Augustine begins by defining the composition of a human being. According to Augustine, every man is made up of two parts, the flesh and the spirit. The flesh consists of both the soul and the physical body, while the spirit is the rational part of the human being that has the free will to serve either the flesh or God. Augustine does not believe that the soul is inherently better than the body, stating that “it is not only because of the flesh that the soul is moved by desires and fears, by joy and sorrow, but that it can also be agitated by these same emotions welling up within the soul itself” (303). This means that the soul is affected by emotions and is corruptible in the same way that the body can be controlled by its appetites and desires. Because the soul is just as fallible and imperfect as the body, Augustine does not believe it to be superior. All three parts – the soul, body, and spirit – comprise a human being, and no part alone can make up a man in the absence of the others.

With the two parts of the human being established, namely the flesh and the spirit, Augustine creates an analogy of two cities, each representing one way a man can live. The first is to live in the City of Man, which is to live “according to the flesh” (295). This way of life results when man lives for the sake of himself, rather than God. He has turned away from God, thinking it is better for him to concern himself only with the needs and desires of the flesh, resulting in failure to serve God. Augustine views this as an arrogant, self-centered way to live, because he believes it happens when a man thinks he can live a more fulfilling and pleasurable life without God. He condemns the decision to live in this manner, saying “there is a wickedness by which a man who is self-satisfied as if he were the light turns himself away from that true Light which, had man loved it, would have made him a sharer in the light” (311). This suggests that Augustine equates living according to man with completely turning away from God due, to the belief that the human being is complete without Him. He criticizes the man who chooses this way of life as being blind to God’s salvation and wisdom, which he may have participated in had he accepted God into his life.

The City of God, in contrast with the City of Man, is a state in which man lives according to God. This way of life arises when man embraces and serves God, even to the negation of self. By that, Augustine means that man chooses the subjection of the body and worldly desires in order to orient himself toward God. This is done in the hopes that denying oneself in this life will lead to everlasting peace in the next life. In this metaphorical city, the spirit looks above the flesh to exist for the purpose of serving God and controls the pleasures of the flesh in order to honor Him.

The two cities represent two different loves, one that loves the self and one that loves God. The City of Man is a “selfish love” (321) in which man rejects the necessity of God for attaining true happiness and salvation and instead believes that happiness is achievable through human wisdom alone. Conversely, the City of God recognizes that God is the highest form of truth and knowledge; it is only through Him that humankind has any hope of eternal peace and sanctity.

Although Augustine recognizes that man has been given the ability to choose whether or not the spirit should serve God, it is clear that he thinks that human beings can only live righteously by living according to God. He reasons that only through a life of service to Him may one attain access to His kingdom and eternal beatitude after death. Even the most virtuous and “wise men in the city of man live according to man” (322), meaning that although they may live respectable lives they will still be condemned to damnation after death since they will fail to receive salvation from God.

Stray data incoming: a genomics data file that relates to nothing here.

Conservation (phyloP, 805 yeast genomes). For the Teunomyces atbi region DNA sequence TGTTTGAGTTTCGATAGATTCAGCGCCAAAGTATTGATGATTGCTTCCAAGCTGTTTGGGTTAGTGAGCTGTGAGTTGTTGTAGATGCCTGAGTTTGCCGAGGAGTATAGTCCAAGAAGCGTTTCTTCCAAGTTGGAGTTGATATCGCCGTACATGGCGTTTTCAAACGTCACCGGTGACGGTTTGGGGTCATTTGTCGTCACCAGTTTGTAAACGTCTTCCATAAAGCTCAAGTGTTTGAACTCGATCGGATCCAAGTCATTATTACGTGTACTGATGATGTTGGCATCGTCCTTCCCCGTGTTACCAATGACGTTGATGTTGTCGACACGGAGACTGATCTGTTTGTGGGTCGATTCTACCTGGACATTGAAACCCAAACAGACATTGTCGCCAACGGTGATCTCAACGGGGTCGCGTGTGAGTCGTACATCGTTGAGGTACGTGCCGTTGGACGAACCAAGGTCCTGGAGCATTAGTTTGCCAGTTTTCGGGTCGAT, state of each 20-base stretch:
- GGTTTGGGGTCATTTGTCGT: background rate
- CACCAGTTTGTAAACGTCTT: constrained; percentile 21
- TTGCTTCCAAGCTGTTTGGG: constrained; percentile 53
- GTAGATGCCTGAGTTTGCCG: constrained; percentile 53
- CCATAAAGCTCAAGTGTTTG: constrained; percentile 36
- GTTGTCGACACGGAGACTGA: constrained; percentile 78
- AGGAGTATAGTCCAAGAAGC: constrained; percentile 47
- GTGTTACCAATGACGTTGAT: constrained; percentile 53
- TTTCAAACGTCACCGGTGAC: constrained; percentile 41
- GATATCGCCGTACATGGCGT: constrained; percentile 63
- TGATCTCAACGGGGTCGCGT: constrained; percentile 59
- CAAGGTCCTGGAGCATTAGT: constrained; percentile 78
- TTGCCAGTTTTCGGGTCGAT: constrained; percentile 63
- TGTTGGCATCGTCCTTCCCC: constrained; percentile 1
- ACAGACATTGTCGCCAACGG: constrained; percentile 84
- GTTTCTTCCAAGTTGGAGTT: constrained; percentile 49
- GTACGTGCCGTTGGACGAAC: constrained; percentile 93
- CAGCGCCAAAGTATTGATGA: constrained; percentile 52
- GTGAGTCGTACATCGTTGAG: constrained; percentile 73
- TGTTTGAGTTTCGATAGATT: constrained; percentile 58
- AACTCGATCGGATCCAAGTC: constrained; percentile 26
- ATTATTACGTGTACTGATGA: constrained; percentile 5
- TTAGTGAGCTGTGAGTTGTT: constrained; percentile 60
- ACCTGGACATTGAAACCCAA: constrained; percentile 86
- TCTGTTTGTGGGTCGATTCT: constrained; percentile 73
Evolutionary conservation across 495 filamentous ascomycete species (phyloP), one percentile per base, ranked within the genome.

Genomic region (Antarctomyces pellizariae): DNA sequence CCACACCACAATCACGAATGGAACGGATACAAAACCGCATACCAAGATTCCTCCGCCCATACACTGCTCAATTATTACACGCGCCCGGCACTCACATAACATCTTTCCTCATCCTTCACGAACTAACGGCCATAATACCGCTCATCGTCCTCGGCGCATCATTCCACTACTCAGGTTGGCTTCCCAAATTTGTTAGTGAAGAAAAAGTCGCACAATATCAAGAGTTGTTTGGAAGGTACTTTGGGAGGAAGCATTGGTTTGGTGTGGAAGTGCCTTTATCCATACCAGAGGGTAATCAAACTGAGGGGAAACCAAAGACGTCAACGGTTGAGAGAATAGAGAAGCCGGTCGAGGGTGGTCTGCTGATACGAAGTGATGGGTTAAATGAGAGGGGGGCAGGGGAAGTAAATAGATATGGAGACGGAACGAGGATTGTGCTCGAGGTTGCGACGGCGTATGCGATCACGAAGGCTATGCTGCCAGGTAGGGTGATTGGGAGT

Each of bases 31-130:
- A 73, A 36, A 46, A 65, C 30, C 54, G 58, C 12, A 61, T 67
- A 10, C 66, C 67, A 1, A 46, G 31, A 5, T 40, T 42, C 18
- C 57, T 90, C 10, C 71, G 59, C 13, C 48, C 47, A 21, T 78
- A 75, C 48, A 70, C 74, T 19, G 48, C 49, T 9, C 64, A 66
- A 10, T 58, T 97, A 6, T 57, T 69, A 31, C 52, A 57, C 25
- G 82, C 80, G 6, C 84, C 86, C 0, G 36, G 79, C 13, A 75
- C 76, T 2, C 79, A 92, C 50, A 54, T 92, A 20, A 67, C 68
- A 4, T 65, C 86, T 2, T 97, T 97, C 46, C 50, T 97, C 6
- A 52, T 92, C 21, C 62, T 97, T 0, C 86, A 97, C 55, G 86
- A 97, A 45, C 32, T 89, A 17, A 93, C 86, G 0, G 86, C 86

Not only will living in service of God allow for peace after death, but it also eases the minds of His followers while alive because it gives them hope in a greater existence after death. Augustine claims that human beings, “now compelled to feel the misery of so many grievous ills on earth, can, by the hope of heaven, be made both happy and secure” (442). This means that although life can be unpleasant, even miserable at times, there is always hope for serenity in heaven if one lives in service of God. Those who choose to believe that the greatest happiness is found during a worldly existence and selfishly indulge in bodily pleasures are excluded from both the peace of mind that comes with the hope of an eternal existence and subsequently “will not attain the kingdom of God” (297) after death.

Denying God’s ultimate power in favor of living according to man is exactly what happened in the case of Adam and Eve, which Augustine deems the original sin. Eve turned away from God’s might when she decided to eat the forbidden fruit, and Augustine believes that this act was committed because Eve thought she knew better than God. Her actions were disobedient and represented the misconception that human beings can be more knowledgeable than God and self-sufficient without Him. Augustine uses this example to show how not living in service of God results in severe negative consequences. After all, Adam and Eve, like all other human beings who choose to live according to man, had made themselves each a “deserter of eternal life” and “doomed to eternal death – from which nothing could save [them] but grace” (313). To choose to live according to man, therefore, is to choose to be exiled from heaven and God’s salvation.